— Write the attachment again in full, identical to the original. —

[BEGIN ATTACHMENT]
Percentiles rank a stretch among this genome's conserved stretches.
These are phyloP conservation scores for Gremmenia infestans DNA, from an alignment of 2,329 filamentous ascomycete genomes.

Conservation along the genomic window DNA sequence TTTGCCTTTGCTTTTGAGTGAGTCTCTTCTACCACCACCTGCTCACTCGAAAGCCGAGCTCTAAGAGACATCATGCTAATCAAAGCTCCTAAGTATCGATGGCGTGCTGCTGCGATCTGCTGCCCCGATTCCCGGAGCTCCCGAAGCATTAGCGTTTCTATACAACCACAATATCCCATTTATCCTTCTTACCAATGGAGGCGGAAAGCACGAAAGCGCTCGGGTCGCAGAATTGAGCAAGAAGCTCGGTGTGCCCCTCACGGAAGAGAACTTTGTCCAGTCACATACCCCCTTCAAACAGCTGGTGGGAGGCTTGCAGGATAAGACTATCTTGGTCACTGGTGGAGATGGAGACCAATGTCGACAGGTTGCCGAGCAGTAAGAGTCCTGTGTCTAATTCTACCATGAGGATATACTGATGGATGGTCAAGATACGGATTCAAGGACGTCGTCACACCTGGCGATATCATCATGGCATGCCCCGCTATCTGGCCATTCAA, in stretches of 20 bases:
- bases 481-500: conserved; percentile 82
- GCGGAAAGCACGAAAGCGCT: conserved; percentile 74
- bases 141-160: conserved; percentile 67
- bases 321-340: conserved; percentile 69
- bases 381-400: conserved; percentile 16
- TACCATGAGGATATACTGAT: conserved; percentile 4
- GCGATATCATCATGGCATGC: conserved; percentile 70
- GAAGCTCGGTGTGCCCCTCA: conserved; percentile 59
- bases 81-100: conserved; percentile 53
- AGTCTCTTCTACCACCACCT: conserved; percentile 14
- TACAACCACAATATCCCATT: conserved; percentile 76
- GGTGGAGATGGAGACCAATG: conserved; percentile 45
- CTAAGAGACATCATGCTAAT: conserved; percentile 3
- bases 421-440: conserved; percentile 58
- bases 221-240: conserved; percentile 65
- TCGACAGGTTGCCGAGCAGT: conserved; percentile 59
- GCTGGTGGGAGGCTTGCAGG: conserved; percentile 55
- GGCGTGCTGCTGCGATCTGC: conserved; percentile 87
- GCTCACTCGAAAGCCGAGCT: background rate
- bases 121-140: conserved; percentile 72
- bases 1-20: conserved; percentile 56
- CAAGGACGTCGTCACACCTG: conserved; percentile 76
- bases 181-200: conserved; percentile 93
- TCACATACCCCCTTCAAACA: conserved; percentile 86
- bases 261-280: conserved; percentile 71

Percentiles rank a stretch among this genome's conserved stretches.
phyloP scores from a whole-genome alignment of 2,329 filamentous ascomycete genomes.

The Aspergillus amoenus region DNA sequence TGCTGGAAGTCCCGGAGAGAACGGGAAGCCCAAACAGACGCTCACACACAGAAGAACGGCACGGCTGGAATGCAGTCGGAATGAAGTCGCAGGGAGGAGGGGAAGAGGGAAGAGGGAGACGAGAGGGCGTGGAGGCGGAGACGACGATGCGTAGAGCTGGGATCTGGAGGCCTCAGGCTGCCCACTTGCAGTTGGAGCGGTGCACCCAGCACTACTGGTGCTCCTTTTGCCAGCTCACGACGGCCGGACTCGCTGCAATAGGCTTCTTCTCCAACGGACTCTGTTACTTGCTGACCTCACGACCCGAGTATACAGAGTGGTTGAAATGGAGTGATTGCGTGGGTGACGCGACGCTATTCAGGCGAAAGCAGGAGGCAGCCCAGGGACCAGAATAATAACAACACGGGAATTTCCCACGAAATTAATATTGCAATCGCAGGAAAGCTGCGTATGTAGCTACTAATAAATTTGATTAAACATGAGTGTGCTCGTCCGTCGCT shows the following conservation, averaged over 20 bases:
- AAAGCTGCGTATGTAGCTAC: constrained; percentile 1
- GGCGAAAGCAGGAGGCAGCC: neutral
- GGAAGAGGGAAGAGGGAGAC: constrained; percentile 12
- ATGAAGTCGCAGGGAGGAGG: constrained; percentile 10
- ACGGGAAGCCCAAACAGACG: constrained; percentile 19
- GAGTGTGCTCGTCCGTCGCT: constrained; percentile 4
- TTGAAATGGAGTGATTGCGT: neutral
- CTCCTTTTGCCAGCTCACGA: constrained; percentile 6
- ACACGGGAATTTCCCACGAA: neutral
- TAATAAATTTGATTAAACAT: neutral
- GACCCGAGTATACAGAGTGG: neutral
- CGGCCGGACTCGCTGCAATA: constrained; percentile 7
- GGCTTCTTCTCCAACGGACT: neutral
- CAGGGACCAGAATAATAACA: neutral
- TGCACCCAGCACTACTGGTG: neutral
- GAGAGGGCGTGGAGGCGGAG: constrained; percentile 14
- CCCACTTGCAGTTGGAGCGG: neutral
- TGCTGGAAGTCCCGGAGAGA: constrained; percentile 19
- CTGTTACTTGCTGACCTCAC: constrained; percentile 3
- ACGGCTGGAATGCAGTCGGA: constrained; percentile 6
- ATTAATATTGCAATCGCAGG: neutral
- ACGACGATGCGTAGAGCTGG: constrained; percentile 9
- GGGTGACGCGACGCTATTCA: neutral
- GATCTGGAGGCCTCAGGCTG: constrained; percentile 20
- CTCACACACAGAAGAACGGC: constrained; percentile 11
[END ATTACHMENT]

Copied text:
Percentiles rank a stretch among this genome's conserved stretches.
These are phyloP conservation scores for Gremmenia infestans DNA, from an alignment of 2,329 filamentous ascomycete genomes.

Conservation along the genomic window DNA sequence TTTGCCTTTGCTTTTGAGTGAGTCTCTTCTACCACCACCTGCTCACTCGAAAGCCGAGCTCTAAGAGACATCATGCTAATCAAAGCTCCTAAGTATCGATGGCGTGCTGCTGCGATCTGCTGCCCCGATTCCCGGAGCTCCCGAAGCATTAGCGTTTCTATACAACCACAATATCCCATTTATCCTTCTTACCAATGGAGGCGGAAAGCACGAAAGCGCTCGGGTCGCAGAATTGAGCAAGAAGCTCGGTGTGCCCCTCACGGAAGAGAACTTTGTCCAGTCACATACCCCCTTCAAACAGCTGGTGGGAGGCTTGCAGGATAAGACTATCTTGGTCACTGGTGGAGATGGAGACCAATGTCGACAGGTTGCCGAGCAGTAAGAGTCCTGTGTCTAATTCTACCATGAGGATATACTGATGGATGGTCAAGATACGGATTCAAGGACGTCGTCACACCTGGCGATATCATCATGGCATGCCCCGCTATCTGGCCATTCAA, in stretches of 20 bases:
- bases 481-500: conserved; percentile 82
- GCGGAAAGCACGAAAGCGCT: conserved; percentile 74
- bases 141-160: conserved; percentile 67
- bases 321-340: conserved; percentile 69
- bases 381-400: conserved; percentile 16
- TACCATGAGGATATACTGAT: conserved; percentile 4
- GCGATATCATCATGGCATGC: conserved; percentile 70
- GAAGCTCGGTGTGCCCCTCA: conserved; percentile 59
- bases 81-100: conserved; percentile 53
- AGTCTCTTCTACCACCACCT: conserved; percentile 14
- TACAACCACAATATCCCATT: conserved; percentile 76
- GGTGGAGATGGAGACCAATG: conserved; percentile 45
- CTAAGAGACATCATGCTAAT: conserved; percentile 3
- bases 421-440: conserved; percentile 58
- bases 221-240: conserved; percentile 65
- TCGACAGGTTGCCGAGCAGT: conserved; percentile 59
- GCTGGTGGGAGGCTTGCAGG: conserved; percentile 55
- GGCGTGCTGCTGCGATCTGC: conserved; percentile 87
- GCTCACTCGAAAGCCGAGCT: background rate
- bases 121-140: conserved; percentile 72
- bases 1-20: conserved; percentile 56
- CAAGGACGTCGTCACACCTG: conserved; percentile 76
- bases 181-200: conserved; percentile 93
- TCACATACCCCCTTCAAACA: conserved; percentile 86
- bases 261-280: conserved; percentile 71

Percentiles rank a stretch among this genome's conserved stretches.
phyloP scores from a whole-genome alignment of 2,329 filamentous ascomycete genomes.

The Aspergillus amoenus region DNA sequence TGCTGGAAGTCCCGGAGAGAACGGGAAGCCCAAACAGACGCTCACACACAGAAGAACGGCACGGCTGGAATGCAGTCGGAATGAAGTCGCAGGGAGGAGGGGAAGAGGGAAGAGGGAGACGAGAGGGCGTGGAGGCGGAGACGACGATGCGTAGAGCTGGGATCTGGAGGCCTCAGGCTGCCCACTTGCAGTTGGAGCGGTGCACCCAGCACTACTGGTGCTCCTTTTGCCAGCTCACGACGGCCGGACTCGCTGCAATAGGCTTCTTCTCCAACGGACTCTGTTACTTGCTGACCTCACGACCCGAGTATACAGAGTGGTTGAAATGGAGTGATTGCGTGGGTGACGCGACGCTATTCAGGCGAAAGCAGGAGGCAGCCCAGGGACCAGAATAATAACAACACGGGAATTTCCCACGAAATTAATATTGCAATCGCAGGAAAGCTGCGTATGTAGCTACTAATAAATTTGATTAAACATGAGTGTGCTCGTCCGTCGCT shows the following conservation, averaged over 20 bases:
- AAAGCTGCGTATGTAGCTAC: constrained; percentile 1
- GGCGAAAGCAGGAGGCAGCC: neutral
- GGAAGAGGGAAGAGGGAGAC: constrained; percentile 12
- ATGAAGTCGCAGGGAGGAGG: constrained; percentile 10
- ACGGGAAGCCCAAACAGACG: constrained; percentile 19
- GAGTGTGCTCGTCCGTCGCT: constrained; percentile 4
- TTGAAATGGAGTGATTGCGT: neutral
- CTCCTTTTGCCAGCTCACGA: constrained; percentile 6
- ACACGGGAATTTCCCACGAA: neutral
- TAATAAATTTGATTAAACAT: neutral
- GACCCGAGTATACAGAGTGG: neutral
- CGGCCGGACTCGCTGCAATA: constrained; percentile 7
- GGCTTCTTCTCCAACGGACT: neutral
- CAGGGACCAGAATAATAACA: neutral
- TGCACCCAGCACTACTGGTG: neutral
- GAGAGGGCGTGGAGGCGGAG: constrained; percentile 14
- CCCACTTGCAGTTGGAGCGG: neutral
- TGCTGGAAGTCCCGGAGAGA: constrained; percentile 19
- CTGTTACTTGCTGACCTCAC: constrained; percentile 3
- ACGGCTGGAATGCAGTCGGA: constrained; percentile 6
- ATTAATATTGCAATCGCAGG: neutral
- ACGACGATGCGTAGAGCTGG: constrained; percentile 9
- GGGTGACGCGACGCTATTCA: neutral
- GATCTGGAGGCCTCAGGCTG: constrained; percentile 20
- CTCACACACAGAAGAACGGC: constrained; percentile 11